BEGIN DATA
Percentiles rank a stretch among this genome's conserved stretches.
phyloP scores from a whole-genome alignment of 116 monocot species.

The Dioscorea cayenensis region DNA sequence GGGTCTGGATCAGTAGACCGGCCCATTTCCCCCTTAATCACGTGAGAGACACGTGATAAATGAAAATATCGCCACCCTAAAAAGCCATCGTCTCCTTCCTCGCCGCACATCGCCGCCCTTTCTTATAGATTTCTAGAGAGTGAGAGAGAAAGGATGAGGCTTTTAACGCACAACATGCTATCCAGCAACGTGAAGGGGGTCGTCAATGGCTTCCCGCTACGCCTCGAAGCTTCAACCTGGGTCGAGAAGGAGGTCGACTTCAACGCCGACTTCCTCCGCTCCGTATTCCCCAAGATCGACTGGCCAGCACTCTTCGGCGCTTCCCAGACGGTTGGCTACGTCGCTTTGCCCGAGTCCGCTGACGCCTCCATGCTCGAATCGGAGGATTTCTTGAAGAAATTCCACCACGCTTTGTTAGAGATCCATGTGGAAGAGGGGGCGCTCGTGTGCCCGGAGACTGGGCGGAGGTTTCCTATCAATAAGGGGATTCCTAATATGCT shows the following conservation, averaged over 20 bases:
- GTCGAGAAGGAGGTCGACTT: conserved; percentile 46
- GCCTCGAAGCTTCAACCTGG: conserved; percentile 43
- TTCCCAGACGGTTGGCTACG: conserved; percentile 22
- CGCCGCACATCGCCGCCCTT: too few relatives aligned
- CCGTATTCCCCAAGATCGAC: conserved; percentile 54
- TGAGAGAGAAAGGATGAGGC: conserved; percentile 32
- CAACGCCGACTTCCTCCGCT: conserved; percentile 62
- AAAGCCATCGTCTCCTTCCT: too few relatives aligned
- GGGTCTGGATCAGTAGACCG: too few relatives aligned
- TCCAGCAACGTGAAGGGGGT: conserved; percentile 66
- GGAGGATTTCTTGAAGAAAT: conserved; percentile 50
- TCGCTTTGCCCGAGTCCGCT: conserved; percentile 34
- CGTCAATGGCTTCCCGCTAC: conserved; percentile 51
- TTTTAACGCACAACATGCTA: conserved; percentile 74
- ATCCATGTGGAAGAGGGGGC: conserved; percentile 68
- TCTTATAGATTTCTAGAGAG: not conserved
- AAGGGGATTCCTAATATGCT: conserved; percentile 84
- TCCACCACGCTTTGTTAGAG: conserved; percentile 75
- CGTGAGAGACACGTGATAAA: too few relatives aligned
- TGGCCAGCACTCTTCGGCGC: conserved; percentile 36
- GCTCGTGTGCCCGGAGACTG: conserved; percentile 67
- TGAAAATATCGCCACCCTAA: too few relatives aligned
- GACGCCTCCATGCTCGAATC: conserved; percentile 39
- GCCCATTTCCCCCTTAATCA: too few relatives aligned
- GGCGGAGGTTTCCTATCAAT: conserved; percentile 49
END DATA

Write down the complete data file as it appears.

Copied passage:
Percentiles rank a stretch among this genome's conserved stretches.
phyloP scores from a whole-genome alignment of 116 monocot species.

The Dioscorea cayenensis region DNA sequence GGGTCTGGATCAGTAGACCGGCCCATTTCCCCCTTAATCACGTGAGAGACACGTGATAAATGAAAATATCGCCACCCTAAAAAGCCATCGTCTCCTTCCTCGCCGCACATCGCCGCCCTTTCTTATAGATTTCTAGAGAGTGAGAGAGAAAGGATGAGGCTTTTAACGCACAACATGCTATCCAGCAACGTGAAGGGGGTCGTCAATGGCTTCCCGCTACGCCTCGAAGCTTCAACCTGGGTCGAGAAGGAGGTCGACTTCAACGCCGACTTCCTCCGCTCCGTATTCCCCAAGATCGACTGGCCAGCACTCTTCGGCGCTTCCCAGACGGTTGGCTACGTCGCTTTGCCCGAGTCCGCTGACGCCTCCATGCTCGAATCGGAGGATTTCTTGAAGAAATTCCACCACGCTTTGTTAGAGATCCATGTGGAAGAGGGGGCGCTCGTGTGCCCGGAGACTGGGCGGAGGTTTCCTATCAATAAGGGGATTCCTAATATGCT shows the following conservation, averaged over 20 bases:
- GTCGAGAAGGAGGTCGACTT: conserved; percentile 46
- GCCTCGAAGCTTCAACCTGG: conserved; percentile 43
- TTCCCAGACGGTTGGCTACG: conserved; percentile 22
- CGCCGCACATCGCCGCCCTT: too few relatives aligned
- CCGTATTCCCCAAGATCGAC: conserved; percentile 54
- TGAGAGAGAAAGGATGAGGC: conserved; percentile 32
- CAACGCCGACTTCCTCCGCT: conserved; percentile 62
- AAAGCCATCGTCTCCTTCCT: too few relatives aligned
- GGGTCTGGATCAGTAGACCG: too few relatives aligned
- TCCAGCAACGTGAAGGGGGT: conserved; percentile 66
- GGAGGATTTCTTGAAGAAAT: conserved; percentile 50
- TCGCTTTGCCCGAGTCCGCT: conserved; percentile 34
- CGTCAATGGCTTCCCGCTAC: conserved; percentile 51
- TTTTAACGCACAACATGCTA: conserved; percentile 74
- ATCCATGTGGAAGAGGGGGC: conserved; percentile 68
- TCTTATAGATTTCTAGAGAG: not conserved
- AAGGGGATTCCTAATATGCT: conserved; percentile 84
- TCCACCACGCTTTGTTAGAG: conserved; percentile 75
- CGTGAGAGACACGTGATAAA: too few relatives aligned
- TGGCCAGCACTCTTCGGCGC: conserved; percentile 36
- GCTCGTGTGCCCGGAGACTG: conserved; percentile 67
- TGAAAATATCGCCACCCTAA: too few relatives aligned
- GACGCCTCCATGCTCGAATC: conserved; percentile 39
- GCCCATTTCCCCCTTAATCA: too few relatives aligned
- GGCGGAGGTTTCCTATCAAT: conserved; percentile 49